Why Your Law Firm Should Become More Data Focused
I have worked as a lawyer my entire professional career. However, during undergraduate and law school I worked for a small construction company as a Construction Estimator. I had no experience when I was offered the job and my training amounted to little more than reviewing a couple sets of construction documents. During my time with this small construction company, I discovered a business that had created and integrated sophisticated data management and process systems to ensure that they remained competitive and profitable.
I was exposed to this environment of “data worship” for almost 5 years before I graduated law school and hung my shingle. Along the way, I never once heard a single law professor, or lawyer, for that matter, talk about data gathering, data management, metrics, performance indicators or analytics or preach the important of being data-focused.
In recent years, as technology has trickled down from Big Law to solo, small- and medium-sized firms, the idea of data harvesting and analyses has become slightly more popular. As practice management software becomes more affordable and more comprehensive, you likely have seen companies like GoClio and RocketMatter add features that include Campaign Trackers for premium accounts.
While the inclusion of campaign trackers in practice management software is becoming more popular, and this by all accounts is a good starting point, the real issue lies squarely with the law firms and lawyers practicing law. Traditional law firms and the way the law is taught believe that good work is enough to succeed. I firmly disagree with that! Don’t get me wrong, I think and know that doing good legal work is essential, but it definitely isn’t enough.
The development of a data-focused approach to practicing law should be considered the difference between having a job and making a living, especially taking into account that data-focused law firms can measure results, compare activities, assess performance indicators and even create metrics for testing and analysis.
So many people have heard me preach this sermon and the most common reaction to this is that data gathering, testing and analytics techniques are too confusing, expensive and time-consuming to be utilized effectively by small law firms. If that is your belief, simply go back to reading Reddit, because you are patently wrong.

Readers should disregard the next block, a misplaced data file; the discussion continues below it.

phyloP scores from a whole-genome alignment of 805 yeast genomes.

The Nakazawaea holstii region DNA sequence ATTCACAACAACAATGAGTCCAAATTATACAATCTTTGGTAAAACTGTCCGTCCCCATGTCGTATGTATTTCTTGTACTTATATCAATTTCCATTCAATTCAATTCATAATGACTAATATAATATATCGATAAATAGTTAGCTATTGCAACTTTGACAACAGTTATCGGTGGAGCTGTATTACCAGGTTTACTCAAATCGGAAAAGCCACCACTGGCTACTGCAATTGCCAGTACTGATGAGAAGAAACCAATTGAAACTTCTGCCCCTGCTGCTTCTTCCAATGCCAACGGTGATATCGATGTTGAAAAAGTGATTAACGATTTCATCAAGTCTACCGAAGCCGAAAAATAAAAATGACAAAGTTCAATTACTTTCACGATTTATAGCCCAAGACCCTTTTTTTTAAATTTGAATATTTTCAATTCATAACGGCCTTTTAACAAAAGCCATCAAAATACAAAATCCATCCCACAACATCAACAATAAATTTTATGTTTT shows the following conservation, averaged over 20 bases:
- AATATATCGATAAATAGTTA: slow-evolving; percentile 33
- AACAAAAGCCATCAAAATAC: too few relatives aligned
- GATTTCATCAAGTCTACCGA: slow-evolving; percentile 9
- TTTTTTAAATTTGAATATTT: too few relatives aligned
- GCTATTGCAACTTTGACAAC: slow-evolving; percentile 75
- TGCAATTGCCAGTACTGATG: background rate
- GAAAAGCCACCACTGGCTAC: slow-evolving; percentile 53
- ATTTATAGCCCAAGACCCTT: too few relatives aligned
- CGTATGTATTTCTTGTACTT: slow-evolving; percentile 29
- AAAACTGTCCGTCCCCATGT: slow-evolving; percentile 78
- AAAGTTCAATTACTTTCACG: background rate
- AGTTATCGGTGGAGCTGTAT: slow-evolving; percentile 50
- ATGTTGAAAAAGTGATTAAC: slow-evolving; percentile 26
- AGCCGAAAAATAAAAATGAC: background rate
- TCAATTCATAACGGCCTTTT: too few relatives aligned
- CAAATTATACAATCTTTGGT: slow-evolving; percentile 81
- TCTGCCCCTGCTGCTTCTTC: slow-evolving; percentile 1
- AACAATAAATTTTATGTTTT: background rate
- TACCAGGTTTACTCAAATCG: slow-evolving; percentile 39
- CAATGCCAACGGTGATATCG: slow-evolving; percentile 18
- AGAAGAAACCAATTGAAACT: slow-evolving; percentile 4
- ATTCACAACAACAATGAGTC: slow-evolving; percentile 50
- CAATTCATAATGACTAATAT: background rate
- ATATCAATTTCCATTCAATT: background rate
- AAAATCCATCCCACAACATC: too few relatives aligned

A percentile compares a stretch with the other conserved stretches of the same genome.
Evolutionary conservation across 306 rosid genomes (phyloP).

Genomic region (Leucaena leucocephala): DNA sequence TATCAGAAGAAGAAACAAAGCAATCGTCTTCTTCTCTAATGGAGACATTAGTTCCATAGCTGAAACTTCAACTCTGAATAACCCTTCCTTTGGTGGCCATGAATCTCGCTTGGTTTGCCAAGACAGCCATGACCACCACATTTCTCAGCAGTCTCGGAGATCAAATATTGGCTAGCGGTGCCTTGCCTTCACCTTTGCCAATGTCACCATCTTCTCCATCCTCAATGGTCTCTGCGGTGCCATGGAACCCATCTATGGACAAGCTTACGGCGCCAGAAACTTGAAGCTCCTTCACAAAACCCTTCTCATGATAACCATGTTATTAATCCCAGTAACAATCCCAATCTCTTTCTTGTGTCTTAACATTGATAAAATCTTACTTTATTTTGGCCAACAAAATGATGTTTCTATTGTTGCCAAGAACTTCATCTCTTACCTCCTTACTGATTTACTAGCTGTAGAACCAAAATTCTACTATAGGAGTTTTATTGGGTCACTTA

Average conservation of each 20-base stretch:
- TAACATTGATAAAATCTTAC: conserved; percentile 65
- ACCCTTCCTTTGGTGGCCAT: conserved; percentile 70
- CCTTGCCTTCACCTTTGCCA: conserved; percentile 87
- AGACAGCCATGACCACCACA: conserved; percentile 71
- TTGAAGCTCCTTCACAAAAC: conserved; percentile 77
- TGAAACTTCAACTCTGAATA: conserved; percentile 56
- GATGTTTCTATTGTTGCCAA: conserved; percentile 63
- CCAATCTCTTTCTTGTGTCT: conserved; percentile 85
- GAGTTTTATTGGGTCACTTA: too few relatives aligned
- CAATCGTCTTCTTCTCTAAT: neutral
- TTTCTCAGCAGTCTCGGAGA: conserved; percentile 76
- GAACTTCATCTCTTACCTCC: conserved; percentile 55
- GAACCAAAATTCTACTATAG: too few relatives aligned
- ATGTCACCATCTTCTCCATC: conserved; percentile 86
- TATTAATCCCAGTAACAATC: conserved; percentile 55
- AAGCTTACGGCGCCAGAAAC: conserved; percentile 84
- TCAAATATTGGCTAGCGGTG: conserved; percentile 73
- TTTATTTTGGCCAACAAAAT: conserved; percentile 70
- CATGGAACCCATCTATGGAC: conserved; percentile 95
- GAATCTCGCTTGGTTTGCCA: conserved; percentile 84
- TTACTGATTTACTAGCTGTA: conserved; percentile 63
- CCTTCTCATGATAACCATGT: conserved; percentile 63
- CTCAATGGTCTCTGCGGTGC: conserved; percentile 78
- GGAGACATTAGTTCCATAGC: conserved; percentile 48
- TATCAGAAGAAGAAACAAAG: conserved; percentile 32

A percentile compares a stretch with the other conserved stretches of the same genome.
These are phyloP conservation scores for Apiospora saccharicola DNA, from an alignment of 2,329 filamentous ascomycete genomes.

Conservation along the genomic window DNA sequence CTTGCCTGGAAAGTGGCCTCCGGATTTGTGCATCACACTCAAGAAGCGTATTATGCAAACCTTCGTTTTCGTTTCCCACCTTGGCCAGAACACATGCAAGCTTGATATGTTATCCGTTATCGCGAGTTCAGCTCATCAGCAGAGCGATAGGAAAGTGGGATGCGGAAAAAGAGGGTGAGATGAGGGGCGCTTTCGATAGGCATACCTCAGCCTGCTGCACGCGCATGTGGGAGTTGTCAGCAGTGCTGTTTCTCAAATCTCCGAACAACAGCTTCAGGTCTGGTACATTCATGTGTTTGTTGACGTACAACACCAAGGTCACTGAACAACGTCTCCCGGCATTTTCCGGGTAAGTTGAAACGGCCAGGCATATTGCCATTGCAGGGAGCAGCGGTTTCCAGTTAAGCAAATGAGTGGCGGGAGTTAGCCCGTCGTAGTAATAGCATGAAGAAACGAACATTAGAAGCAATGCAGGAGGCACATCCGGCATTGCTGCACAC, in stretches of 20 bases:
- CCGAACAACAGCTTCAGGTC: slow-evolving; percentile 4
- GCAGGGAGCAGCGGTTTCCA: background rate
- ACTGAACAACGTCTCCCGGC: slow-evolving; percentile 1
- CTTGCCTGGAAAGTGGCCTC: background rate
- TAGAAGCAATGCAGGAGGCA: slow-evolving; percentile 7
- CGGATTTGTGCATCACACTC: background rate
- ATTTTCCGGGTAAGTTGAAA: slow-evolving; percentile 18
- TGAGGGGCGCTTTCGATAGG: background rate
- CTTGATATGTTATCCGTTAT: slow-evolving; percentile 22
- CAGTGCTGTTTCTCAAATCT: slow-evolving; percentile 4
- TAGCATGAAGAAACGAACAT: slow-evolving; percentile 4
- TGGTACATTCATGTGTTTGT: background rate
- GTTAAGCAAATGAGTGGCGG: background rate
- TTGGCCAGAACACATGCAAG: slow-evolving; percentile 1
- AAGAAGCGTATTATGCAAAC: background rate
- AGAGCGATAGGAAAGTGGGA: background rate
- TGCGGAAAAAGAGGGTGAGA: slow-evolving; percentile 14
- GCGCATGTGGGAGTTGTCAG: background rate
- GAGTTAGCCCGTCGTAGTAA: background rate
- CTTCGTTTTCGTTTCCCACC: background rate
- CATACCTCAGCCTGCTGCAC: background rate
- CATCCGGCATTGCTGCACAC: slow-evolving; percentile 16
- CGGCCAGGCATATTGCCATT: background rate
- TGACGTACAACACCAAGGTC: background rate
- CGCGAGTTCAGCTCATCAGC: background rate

First, the internet has caused a massive explosion of data analytics tools including many that are so commonplace they are often over looked, such as Google Analytics for your website. The Internet has become a verifiable treasure trove of data and tools. Between Google Analytics and the plethora of other business tools in the market place, your law firm could start thinking about what data to gather today.
My first attempt at data gathering was by far my most successful. When I began practicing personal injury law in North Carolina, I created a comprehensive Microsoft Excel spreadsheet to track statistics such as case type, case size, date of incident, date of hire, gender, race, age, address, and any other piece of information that I could reliably gather about my clients for the purpose of ensuring I knew some information about them.
As I noticed that better information meant making better decisions, we began tracking everything from number of new opportunities each week, number of consultations per week, new clients per week, number of days from hire to outcome, number of client communications per case, etc etc. All of this is done in a fairly automated manner. Literally, the results just need to be pulled down to get a snapshot of the firm’s lifeblood.
With better information came better decisions about the practice. And better decisions about the practice (while we don’t claim to have all the answers, yet) have helped us increase revenue from year to year to year. As such, there can be little argument to the value of having helpful information about your practice. I believe it to be irresponsible for any business owner to forgo analyzing their activities to determine if they are helping or hurting the bottom line.
Regardless, I plan on writing quite a bit more on this subject matter and hope to better explain why you should not trust your judgment without consulting your data due to the well-known but often forgotten problem of “confirmation bias.”
Jared Pierce hung his own shingle right out of law school and has spent every minute since then discovering the joys and difficulties of chasing success. Anyone who has ever met Jared will tell you h